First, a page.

I would be remiss if I didn’t talk about the legendary sound of the Neve 1073. Often hailed as a “desert-island preamp/EQ,” the big and punchy Neve 1073 is a mic/line amp with a 3-band EQ and high pass filter that was first produced in the early ’70s. The original models are rare and extremely expensive, especially if you can find one in good working order. However, there are several lower-cost alternatives available in the 500-Series format that are worth checking out. The BAE 1023L is a completely hand-wired preamp and EQ that is based on the original 1073, but expands upon it with significantly more frequency options in the high and mid sections, which allow users to play the mid bell curve directly against the high and low shelves where they overlap. The EQ utilizes Carnhill (St. Ives) transformers and includes selectable input impedances and accepts line, mic, and DI inputs for a wide variety of applications. The Heritage Audio 73EQ JR is a full-featured line input module that shares the 3-band equalizer, the transformer-coupled line preamplifier, and the Class A transformer-balanced output stage of the classic 1073 module. This combination allows the module to capture a full transformer-based Class A sound without the need for external preamps.

Heritage Audio 500 Series EQ

SSL 4000

One of the most popular mixing consoles of all time, the SSL 4000-Series console has mixed more platinum-selling albums than most other console manufacturers combined. The Solid State Logic SSL E Series EQ Module is a 500-Series four-band EQ with circuitry from the classic SSL 4000 E Series console channel strip. The module features two different EQs that were found on editions of the console produced between 1981 and 1989, each with a unique response curve and tonal character. The two EQ designs include the "Black-242" and the "Brown-02." The unit includes a fully parametric LMF and HMF with Q control. Both the HF and LF sections include a bell-curve option.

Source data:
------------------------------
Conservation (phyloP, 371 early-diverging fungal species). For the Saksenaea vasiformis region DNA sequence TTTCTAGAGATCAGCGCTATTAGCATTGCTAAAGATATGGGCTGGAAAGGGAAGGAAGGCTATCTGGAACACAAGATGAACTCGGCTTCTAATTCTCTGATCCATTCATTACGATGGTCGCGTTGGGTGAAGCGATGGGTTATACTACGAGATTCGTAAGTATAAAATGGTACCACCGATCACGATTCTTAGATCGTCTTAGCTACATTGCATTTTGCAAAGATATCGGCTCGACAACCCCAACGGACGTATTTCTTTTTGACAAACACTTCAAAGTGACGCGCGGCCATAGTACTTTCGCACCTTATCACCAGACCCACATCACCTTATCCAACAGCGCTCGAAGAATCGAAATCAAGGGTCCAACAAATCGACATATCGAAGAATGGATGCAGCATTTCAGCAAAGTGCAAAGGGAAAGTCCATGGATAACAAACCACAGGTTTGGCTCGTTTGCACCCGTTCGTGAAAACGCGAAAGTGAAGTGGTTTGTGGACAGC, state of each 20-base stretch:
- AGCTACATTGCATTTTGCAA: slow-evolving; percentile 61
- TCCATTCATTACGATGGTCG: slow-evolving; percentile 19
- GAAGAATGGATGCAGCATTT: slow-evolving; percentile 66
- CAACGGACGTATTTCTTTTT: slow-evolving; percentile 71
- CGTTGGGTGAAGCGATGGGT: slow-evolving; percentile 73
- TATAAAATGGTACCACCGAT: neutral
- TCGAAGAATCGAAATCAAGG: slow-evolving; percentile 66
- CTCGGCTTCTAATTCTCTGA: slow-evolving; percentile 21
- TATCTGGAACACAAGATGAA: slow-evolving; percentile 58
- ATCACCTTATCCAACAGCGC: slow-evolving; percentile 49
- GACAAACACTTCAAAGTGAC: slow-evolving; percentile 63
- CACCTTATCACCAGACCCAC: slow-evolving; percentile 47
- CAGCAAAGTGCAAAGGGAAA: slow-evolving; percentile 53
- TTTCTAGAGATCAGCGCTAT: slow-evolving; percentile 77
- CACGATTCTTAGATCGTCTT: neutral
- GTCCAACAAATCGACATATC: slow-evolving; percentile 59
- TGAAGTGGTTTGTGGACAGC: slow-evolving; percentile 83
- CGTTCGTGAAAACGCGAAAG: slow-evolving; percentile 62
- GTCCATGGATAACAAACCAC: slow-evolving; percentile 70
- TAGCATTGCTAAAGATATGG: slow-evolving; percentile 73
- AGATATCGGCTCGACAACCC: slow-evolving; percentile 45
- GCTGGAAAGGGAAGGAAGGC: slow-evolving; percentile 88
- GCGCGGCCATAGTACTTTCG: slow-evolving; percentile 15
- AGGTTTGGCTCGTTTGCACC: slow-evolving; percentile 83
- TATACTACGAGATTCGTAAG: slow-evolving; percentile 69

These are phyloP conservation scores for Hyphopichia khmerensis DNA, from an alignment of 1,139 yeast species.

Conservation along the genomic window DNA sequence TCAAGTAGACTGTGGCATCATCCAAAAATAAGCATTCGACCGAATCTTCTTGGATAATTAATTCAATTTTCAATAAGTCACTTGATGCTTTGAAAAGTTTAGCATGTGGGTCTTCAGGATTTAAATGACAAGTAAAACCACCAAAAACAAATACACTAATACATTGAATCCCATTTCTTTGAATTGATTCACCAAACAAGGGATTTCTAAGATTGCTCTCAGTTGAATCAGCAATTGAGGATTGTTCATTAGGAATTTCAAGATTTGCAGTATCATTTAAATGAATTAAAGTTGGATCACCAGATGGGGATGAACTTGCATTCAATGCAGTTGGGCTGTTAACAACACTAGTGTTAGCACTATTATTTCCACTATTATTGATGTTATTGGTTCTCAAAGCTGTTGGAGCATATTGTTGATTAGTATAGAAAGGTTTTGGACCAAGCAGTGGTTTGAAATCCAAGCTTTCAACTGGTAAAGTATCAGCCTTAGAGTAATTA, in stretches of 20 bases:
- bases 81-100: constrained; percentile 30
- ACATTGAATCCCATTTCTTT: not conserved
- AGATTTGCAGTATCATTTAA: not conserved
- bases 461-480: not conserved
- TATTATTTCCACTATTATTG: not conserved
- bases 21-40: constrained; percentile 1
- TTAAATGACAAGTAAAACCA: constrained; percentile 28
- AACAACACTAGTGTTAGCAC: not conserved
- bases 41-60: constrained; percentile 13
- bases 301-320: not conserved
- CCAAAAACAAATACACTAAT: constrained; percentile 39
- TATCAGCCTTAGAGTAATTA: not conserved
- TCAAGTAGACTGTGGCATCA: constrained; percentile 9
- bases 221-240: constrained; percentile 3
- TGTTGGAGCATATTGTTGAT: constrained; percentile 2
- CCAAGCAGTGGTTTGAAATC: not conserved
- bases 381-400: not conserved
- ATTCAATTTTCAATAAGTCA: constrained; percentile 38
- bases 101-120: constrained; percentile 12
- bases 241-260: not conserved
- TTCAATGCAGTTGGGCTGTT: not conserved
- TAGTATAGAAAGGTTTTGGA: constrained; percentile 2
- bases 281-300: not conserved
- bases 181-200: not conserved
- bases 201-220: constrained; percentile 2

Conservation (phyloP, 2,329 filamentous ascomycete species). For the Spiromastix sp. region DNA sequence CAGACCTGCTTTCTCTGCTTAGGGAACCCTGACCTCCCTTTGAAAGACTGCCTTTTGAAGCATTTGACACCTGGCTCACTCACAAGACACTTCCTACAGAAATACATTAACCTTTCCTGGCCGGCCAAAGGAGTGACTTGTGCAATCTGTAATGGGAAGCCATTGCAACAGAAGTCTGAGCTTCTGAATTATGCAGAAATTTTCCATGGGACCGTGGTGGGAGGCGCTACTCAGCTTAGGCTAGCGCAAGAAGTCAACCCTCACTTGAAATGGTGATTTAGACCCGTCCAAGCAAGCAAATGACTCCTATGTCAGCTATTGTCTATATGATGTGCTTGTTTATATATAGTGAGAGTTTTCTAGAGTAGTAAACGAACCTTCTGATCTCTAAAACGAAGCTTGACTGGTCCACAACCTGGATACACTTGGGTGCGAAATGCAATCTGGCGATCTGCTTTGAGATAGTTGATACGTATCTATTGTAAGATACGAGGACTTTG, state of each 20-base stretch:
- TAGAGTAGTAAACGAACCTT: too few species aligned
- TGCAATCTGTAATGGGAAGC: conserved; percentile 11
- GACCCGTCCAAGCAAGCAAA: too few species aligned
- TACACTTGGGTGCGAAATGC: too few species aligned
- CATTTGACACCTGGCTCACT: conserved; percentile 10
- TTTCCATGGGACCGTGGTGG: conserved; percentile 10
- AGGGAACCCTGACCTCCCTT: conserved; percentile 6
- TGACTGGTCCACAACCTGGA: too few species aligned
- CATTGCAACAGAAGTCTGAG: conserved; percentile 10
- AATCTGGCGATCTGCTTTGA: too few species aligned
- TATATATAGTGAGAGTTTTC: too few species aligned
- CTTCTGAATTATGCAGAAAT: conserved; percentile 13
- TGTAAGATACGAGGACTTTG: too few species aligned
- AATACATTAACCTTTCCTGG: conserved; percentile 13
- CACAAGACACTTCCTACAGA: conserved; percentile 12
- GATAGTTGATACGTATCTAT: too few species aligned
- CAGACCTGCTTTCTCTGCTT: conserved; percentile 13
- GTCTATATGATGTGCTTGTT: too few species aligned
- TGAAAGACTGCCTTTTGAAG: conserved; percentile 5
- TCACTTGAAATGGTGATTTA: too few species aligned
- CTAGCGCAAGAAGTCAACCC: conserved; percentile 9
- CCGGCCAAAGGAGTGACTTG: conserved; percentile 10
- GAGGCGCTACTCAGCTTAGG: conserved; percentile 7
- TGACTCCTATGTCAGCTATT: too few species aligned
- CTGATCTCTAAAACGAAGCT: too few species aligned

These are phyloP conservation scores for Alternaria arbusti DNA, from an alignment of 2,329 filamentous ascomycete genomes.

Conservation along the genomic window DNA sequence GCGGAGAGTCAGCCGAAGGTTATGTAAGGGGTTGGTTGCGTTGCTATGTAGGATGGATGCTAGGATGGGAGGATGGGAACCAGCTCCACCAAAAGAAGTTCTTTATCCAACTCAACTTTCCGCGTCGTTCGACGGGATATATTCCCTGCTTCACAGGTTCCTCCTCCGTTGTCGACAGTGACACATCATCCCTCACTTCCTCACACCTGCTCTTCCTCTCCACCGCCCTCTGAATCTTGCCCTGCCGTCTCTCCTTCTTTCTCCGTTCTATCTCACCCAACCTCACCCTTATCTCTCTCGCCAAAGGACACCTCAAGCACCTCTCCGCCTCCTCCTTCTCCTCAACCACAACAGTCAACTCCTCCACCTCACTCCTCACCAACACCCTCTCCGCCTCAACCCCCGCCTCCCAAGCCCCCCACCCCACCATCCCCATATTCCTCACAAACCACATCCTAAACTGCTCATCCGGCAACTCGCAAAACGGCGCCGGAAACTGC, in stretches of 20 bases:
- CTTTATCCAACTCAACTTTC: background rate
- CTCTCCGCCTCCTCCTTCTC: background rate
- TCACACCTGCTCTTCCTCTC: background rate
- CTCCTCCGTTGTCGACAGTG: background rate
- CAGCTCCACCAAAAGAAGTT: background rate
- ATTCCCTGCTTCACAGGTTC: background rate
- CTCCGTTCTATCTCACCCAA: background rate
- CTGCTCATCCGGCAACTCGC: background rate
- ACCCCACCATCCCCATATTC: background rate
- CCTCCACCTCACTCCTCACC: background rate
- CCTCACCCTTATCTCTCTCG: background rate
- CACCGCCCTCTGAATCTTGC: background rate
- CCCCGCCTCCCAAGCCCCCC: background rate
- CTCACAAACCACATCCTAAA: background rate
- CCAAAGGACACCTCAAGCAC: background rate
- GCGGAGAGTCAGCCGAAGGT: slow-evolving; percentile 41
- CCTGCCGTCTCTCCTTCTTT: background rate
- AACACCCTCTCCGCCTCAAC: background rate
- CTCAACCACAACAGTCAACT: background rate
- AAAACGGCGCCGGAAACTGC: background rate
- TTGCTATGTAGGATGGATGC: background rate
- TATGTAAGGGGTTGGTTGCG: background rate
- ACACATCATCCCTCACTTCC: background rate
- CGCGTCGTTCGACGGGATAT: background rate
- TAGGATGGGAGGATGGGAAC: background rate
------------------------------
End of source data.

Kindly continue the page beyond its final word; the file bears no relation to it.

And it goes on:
Solid State Logic SSL E Series EQ Module

Conclusion

There are a ton of 500-Series EQs available, each with its own flavor and character. If I included everything, this article could go on forever. Definitely check out the BAE G10 Transformer-Balanced Graphic Equalizer and the Joe Meek meQ 500 Meequalizer 4-Band, as well as the Radial Engineering Q3 Induction Coil EQ and the Q4 100% Discrete State-Variable Class-A Equalizer. Hopefully, this article has opened your eyes to the vast array of tone-shaping circuits, and you’re on your way to building the perfect 500 Series setup. For a complete overview of what the 500 Series format offers, check out our other articles on rack enclosures, microphone preamps, compressors, and effects.

Radial Engineering Q4 100% Discrete State-Variable Class-A Equalizer

1 Comments

Pulse Techniques has been shipping their 500-A and 500-S inductor EQs since late December early January 2015/2016.

They are solid state devices, and from my understanding, offer the same specs as their larger counterparts.